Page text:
You can find examples of sponsored posts and how Instagrammers integrate brands into their story by searching up #sponsored on Instagram, like this one from How He Asked, an account that shares wedding proposal stories and partners with a jewlery business:

howheaskedToday is a good day – it’s a @ShaneCompany takeover day! We’re sharing a few of our most-loved designs throughout the day, so feel free to chime in if you’re into them too. The first needs no introduction – we’re always a fan of showstoppers ✨ More rings via the link in our profile! #Sponsored

Instagram also has a “Paid Partnership with” tag that prominently identifies sponsored posts, which some brands might require you to use to disclose your relationship with them.

Become an affiliate

Unlike an influencer, an affiliate is more invested in making sales for the partner brand—not just generating awareness—in exchange for a commission.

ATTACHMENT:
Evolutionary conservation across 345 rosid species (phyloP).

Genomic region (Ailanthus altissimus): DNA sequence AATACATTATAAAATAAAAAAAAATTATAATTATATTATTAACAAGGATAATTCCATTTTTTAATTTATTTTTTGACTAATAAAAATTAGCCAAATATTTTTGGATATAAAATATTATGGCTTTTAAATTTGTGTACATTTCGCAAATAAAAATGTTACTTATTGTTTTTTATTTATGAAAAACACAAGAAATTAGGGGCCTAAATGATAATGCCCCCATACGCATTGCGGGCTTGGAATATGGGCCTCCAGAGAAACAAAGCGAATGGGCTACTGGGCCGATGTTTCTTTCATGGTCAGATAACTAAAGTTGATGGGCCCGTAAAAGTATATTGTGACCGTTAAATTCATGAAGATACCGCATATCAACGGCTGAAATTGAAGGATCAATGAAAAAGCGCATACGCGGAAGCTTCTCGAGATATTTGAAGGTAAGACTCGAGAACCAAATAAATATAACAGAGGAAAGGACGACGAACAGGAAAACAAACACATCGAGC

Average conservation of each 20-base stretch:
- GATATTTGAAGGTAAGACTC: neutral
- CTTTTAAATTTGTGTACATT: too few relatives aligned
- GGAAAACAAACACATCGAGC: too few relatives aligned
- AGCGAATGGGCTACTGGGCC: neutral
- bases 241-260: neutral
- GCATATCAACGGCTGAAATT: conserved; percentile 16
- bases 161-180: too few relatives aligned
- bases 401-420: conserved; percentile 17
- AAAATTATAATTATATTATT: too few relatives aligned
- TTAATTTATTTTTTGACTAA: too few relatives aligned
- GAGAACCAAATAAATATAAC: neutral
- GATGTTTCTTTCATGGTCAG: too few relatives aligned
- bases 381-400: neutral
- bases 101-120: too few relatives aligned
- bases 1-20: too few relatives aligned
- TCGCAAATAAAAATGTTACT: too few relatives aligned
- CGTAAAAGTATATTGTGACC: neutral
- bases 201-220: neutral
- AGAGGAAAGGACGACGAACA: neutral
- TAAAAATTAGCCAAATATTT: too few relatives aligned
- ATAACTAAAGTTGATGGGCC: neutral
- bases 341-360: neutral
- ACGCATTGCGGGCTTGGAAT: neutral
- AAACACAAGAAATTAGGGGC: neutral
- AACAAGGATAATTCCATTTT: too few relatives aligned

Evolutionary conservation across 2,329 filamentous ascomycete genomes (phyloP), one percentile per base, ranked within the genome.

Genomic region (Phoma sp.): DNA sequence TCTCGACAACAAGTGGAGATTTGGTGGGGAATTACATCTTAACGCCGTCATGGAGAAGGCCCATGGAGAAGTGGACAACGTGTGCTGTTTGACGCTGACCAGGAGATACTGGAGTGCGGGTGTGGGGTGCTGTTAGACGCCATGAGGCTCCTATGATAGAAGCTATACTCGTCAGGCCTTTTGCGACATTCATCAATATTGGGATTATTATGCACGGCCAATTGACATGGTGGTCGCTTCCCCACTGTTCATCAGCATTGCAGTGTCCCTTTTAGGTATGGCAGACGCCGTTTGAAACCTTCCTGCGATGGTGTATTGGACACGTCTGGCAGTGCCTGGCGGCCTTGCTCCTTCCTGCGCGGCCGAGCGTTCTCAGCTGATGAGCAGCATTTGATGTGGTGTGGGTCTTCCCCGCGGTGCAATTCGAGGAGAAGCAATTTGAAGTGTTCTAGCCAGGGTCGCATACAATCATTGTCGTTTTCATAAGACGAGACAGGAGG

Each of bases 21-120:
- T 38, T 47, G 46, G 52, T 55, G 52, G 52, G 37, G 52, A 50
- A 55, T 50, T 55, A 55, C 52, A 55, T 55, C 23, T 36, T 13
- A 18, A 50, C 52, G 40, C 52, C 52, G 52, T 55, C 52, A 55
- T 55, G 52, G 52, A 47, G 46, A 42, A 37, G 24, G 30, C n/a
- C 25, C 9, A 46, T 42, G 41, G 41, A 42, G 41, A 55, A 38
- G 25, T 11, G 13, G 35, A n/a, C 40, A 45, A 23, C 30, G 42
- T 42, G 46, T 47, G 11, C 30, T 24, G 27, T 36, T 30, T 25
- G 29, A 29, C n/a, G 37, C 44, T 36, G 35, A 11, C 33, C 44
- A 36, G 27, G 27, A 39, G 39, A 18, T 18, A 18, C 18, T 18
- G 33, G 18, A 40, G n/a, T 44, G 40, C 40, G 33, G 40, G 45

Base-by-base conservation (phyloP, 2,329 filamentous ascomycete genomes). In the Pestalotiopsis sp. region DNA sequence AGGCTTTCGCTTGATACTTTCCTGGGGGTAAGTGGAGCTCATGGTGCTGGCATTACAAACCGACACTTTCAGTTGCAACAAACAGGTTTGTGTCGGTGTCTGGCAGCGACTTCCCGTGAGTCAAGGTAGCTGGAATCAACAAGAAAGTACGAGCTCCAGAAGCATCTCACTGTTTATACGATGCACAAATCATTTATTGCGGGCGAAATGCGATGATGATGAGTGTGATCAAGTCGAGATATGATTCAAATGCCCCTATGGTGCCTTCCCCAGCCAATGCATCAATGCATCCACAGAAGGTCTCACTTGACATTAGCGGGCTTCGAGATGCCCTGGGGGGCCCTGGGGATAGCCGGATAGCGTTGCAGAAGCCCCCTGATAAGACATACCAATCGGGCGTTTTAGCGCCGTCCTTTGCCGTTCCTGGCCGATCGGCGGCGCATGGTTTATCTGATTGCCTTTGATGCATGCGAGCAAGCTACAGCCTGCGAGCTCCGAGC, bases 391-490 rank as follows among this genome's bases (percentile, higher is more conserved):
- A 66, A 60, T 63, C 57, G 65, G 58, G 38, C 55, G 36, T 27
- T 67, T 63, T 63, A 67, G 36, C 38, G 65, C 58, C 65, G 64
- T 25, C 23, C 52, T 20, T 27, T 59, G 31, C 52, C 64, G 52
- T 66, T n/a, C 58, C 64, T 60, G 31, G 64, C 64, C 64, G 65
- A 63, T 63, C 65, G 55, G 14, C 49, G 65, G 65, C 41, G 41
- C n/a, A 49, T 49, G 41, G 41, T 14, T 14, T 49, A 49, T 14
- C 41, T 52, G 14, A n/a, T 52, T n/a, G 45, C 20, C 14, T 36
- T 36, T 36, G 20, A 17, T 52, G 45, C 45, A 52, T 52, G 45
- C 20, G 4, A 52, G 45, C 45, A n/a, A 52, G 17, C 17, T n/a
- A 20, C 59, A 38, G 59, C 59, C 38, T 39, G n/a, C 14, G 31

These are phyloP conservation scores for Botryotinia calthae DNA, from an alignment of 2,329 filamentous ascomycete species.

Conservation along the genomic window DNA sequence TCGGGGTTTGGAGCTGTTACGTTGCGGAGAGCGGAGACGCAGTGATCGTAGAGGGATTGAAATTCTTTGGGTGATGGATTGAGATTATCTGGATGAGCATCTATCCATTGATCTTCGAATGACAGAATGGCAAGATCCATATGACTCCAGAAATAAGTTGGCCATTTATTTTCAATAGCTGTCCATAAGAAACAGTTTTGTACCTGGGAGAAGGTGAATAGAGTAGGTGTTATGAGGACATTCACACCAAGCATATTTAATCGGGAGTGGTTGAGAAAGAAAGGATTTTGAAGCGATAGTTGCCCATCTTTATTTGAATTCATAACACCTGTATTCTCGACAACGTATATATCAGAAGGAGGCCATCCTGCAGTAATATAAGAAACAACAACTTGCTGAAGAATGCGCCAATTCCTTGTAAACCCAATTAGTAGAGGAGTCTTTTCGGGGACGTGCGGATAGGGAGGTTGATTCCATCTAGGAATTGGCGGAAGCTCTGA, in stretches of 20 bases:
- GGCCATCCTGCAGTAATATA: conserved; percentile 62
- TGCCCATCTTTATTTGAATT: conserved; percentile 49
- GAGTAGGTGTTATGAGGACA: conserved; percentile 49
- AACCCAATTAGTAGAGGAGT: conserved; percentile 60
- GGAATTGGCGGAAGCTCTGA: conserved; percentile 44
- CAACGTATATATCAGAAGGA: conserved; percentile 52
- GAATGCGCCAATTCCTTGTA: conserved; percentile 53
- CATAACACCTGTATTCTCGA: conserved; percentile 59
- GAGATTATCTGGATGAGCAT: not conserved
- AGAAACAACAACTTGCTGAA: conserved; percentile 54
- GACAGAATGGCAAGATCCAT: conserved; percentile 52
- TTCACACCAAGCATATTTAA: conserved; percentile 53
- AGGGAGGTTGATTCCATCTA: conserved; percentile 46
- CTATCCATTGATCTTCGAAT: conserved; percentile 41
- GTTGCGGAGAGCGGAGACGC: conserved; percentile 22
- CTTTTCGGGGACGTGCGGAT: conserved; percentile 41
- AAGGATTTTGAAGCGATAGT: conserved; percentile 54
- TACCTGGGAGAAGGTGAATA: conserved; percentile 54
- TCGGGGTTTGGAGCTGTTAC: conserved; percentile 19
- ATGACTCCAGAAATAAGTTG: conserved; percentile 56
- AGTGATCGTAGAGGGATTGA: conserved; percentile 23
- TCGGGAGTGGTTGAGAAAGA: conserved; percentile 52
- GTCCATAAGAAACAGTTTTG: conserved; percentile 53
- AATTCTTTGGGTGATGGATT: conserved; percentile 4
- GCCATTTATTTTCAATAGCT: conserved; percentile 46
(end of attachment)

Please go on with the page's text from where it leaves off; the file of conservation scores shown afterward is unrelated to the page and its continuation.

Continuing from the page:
This is typically done with a trackable link or unique promo code to ensure clicks actually translate into sales. Since Instagram doesn’t yet allow links anywhere outside of your bio, you can only focus on one product at a time if you choose to rely on affiliate links, making promo codes a better option for Instagram since you can actually incorporate them into your posts.

Note: Instagram has plans to roll out links for Instagram Stories, which will open up new opportunities for you as an influencer.

Consider reaching out to one of the many online merchants that offer affiliate programs that you can participate in. Or you can also explore popular marketplaces like:

  • ClickBank: An affiliate platform with a tier-based commission that’s open to everyone.
  • RewardStyle: An invitation-only fashion and lifestyle influencer network that offers 20% commissions.
  • Amazon’s Affiliate Program: A popular option that pays out a 10% commission.

Though it sounds like a numbers game, affiliate marketing is also an art, and you’ll have a better chance at success if you have a plan going into it and expand your online presence to include a website and other marketing channels.